The USA TODAY Network in New England and the Documenting COVID-19 project partnered to investigate how New England became a positive data anomaly in terms of COVID death reporting accuracy. Across the region, excess deaths during the pandemic are almost completely accounted for by official COVID deaths. In other parts of the country, these COVID deaths were missed or certified incorrectly as other causes.
We looked at five cities and the steps and policies that are bringing new technology to city hall.
To understand how the Massachusetts government is dealing with wage theft, MuckRock requested files on the Attorney General’s investigations into four companies that have allegedly stolen wages from their workers. The AGO estimated that the processing and reproduction fees for these files will be $200 - so we’re opening the request to crowdfund.
As local legislators debate facial recognition, some agencies restrict it with their own policies first
Last month, San Francisco became the first municipality in the country to ban the use of facial recognition by city departments. Later today, Somerville, Massachusetts may join its ranks. Agencies in other cities, however, aren’t waiting for city councils to weigh in, implementing policies that bar the use of facial recognition. Though the agency-level limits are not subject to the public development and enforcement that support city or state-level rules, they can be important measures in an agency’s own relationship with residents.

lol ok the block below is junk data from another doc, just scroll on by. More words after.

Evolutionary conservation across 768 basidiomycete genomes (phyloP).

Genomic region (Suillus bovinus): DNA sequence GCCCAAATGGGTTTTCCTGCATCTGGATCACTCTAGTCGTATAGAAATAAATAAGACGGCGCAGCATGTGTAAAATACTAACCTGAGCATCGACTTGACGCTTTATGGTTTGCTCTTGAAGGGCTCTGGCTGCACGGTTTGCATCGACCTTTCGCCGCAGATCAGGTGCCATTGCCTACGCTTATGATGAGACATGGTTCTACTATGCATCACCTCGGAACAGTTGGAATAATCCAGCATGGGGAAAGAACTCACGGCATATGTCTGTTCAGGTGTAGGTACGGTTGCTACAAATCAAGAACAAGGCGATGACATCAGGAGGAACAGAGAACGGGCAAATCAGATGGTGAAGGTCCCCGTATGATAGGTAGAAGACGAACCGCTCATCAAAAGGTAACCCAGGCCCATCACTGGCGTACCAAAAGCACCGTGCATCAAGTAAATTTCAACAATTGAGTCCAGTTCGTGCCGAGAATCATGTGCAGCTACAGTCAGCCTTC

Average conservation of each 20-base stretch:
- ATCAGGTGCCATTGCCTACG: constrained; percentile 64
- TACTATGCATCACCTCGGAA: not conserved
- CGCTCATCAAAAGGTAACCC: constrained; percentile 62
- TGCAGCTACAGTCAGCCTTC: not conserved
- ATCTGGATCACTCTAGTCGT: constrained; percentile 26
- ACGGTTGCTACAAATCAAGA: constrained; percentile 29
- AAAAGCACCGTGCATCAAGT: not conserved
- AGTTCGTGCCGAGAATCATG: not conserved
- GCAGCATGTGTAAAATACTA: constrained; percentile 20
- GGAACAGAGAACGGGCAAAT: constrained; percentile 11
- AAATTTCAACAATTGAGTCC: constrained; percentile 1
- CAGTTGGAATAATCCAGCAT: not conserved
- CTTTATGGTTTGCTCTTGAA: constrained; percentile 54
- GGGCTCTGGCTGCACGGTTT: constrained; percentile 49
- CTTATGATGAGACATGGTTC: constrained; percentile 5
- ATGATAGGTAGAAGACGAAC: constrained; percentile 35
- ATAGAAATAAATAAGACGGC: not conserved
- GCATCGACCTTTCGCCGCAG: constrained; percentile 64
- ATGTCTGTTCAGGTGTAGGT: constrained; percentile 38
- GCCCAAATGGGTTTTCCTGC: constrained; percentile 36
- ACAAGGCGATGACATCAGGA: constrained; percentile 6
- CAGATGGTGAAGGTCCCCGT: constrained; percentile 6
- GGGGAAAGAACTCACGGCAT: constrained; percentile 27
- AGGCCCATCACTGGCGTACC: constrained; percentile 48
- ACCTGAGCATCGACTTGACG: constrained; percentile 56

M. Claire Masinton sent this request to the Massachusetts Department of Correction (Central Office) of Massachusetts
C. Scott Ananian sent this request to the Department of Justice, Bureau of Justice Assistance of the United States of America